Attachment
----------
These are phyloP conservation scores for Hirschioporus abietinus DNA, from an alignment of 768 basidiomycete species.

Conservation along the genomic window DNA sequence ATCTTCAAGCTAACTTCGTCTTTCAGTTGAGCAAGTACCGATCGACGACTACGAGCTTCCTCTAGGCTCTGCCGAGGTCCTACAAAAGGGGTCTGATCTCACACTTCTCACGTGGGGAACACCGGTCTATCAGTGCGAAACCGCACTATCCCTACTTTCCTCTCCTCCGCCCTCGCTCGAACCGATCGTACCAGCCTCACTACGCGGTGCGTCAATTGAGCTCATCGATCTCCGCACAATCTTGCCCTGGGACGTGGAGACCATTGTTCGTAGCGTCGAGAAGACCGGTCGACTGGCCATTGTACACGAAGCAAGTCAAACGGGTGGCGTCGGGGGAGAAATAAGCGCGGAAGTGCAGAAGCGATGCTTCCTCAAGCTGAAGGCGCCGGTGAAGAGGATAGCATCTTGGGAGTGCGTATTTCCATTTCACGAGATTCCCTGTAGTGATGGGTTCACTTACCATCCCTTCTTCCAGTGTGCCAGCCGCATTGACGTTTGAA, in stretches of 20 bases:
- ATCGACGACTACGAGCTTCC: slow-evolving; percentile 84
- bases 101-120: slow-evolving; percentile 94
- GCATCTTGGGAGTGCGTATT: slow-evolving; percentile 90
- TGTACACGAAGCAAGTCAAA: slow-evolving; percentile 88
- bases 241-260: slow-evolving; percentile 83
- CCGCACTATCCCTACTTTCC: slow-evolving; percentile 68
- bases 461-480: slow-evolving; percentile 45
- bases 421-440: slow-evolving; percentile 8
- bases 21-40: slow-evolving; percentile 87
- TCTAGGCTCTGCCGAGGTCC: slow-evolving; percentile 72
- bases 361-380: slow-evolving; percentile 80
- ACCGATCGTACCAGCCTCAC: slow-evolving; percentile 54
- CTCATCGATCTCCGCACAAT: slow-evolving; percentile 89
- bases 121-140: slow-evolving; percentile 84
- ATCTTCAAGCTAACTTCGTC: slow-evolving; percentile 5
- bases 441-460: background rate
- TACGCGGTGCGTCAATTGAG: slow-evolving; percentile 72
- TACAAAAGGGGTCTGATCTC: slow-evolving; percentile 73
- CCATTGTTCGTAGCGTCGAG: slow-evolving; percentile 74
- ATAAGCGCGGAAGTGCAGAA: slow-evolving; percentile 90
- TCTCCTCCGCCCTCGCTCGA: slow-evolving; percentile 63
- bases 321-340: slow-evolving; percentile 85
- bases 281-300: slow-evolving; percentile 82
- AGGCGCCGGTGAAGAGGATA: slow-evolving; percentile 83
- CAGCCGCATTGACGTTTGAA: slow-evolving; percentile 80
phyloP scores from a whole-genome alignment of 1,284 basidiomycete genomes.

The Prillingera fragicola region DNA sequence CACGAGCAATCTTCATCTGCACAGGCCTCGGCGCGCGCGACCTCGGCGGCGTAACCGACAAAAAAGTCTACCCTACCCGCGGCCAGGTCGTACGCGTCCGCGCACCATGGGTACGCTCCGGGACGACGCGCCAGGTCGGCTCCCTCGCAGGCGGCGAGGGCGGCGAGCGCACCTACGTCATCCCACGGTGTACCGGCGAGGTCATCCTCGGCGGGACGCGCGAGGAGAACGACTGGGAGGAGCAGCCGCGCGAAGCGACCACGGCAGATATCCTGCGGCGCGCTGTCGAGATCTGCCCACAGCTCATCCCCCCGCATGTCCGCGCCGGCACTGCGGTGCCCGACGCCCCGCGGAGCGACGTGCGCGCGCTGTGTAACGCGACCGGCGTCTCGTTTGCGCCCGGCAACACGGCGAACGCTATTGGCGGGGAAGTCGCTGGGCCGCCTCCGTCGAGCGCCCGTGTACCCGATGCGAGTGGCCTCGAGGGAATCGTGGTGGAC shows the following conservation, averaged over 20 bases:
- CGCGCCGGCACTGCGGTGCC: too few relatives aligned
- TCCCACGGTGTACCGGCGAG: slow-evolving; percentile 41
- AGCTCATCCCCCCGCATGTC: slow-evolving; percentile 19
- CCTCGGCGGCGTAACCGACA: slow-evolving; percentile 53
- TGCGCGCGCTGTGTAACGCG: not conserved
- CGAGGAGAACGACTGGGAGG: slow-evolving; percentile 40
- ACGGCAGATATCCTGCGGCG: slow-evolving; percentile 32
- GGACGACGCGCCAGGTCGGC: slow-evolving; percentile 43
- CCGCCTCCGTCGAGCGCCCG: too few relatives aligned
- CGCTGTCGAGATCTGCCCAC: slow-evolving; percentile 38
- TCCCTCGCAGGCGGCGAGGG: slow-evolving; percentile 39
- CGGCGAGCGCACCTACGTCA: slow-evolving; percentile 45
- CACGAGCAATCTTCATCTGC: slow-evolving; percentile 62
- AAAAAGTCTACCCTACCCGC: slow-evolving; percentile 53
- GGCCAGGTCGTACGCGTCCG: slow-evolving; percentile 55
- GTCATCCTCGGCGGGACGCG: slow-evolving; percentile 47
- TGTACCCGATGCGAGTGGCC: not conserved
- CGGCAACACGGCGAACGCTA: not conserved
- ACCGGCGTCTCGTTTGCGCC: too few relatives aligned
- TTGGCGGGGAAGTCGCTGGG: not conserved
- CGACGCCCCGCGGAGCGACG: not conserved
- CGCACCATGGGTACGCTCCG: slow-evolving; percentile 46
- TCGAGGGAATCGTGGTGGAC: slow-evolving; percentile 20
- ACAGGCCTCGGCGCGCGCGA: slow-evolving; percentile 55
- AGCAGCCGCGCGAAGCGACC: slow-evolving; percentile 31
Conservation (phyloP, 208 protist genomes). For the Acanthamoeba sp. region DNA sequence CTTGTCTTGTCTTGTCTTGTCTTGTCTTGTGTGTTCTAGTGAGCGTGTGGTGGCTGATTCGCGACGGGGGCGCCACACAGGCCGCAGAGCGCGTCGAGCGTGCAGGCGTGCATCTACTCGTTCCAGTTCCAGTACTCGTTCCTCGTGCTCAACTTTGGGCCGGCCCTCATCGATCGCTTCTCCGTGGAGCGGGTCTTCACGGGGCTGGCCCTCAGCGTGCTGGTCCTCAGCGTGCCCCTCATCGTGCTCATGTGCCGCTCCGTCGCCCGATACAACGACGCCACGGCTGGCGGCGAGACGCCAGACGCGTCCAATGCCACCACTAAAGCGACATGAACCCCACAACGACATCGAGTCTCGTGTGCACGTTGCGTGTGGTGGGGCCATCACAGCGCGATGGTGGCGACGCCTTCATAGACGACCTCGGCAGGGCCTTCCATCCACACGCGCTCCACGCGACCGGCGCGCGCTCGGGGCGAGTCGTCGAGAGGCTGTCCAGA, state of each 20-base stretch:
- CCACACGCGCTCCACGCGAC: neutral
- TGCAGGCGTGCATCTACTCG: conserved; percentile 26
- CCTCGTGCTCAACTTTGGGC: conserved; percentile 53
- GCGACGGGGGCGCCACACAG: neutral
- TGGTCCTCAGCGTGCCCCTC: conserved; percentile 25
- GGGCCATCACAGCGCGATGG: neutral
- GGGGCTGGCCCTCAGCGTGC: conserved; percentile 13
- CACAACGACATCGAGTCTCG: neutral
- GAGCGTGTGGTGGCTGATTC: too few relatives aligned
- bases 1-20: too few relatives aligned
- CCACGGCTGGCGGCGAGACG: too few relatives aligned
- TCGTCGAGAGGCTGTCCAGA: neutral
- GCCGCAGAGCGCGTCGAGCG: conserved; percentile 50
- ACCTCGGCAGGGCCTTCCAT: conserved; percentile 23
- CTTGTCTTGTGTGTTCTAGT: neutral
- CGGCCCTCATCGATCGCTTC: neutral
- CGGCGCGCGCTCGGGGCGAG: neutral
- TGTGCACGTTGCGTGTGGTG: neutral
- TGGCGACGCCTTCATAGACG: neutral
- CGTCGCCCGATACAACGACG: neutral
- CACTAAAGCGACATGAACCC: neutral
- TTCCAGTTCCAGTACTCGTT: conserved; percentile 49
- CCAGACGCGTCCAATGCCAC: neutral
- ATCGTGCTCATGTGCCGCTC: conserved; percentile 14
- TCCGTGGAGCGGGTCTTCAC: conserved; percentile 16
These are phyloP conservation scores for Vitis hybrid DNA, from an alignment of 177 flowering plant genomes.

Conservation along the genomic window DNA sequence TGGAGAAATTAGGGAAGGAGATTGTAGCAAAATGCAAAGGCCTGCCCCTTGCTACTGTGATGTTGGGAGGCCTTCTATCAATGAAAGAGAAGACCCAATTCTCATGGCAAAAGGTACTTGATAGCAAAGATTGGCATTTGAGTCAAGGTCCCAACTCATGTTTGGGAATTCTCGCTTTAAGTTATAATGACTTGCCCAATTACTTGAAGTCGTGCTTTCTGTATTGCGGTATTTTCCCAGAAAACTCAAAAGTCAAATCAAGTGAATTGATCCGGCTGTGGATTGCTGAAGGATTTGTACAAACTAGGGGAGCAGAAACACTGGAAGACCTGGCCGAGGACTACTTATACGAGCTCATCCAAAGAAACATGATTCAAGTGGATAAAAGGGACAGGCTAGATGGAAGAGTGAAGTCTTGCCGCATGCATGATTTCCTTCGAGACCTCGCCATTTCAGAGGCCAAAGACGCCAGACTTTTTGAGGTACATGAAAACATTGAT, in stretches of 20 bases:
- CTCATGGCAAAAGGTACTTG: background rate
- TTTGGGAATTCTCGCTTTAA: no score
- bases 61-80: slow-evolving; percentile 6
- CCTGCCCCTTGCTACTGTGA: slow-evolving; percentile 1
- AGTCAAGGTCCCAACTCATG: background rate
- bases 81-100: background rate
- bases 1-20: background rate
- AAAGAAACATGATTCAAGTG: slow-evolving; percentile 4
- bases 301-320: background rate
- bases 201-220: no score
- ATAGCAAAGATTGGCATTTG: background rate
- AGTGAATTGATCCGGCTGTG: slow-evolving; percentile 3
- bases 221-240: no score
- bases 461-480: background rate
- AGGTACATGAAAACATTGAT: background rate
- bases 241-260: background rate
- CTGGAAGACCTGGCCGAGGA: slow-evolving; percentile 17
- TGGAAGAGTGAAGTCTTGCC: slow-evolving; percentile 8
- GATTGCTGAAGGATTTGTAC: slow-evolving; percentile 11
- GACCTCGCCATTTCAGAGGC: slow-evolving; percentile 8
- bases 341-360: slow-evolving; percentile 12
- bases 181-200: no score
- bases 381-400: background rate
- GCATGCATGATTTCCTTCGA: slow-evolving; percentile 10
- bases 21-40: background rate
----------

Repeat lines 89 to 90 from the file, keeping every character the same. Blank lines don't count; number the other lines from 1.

- bases 1-20: background rate
- AAAGAAACATGATTCAAGTG: slow-evolving; percentile 4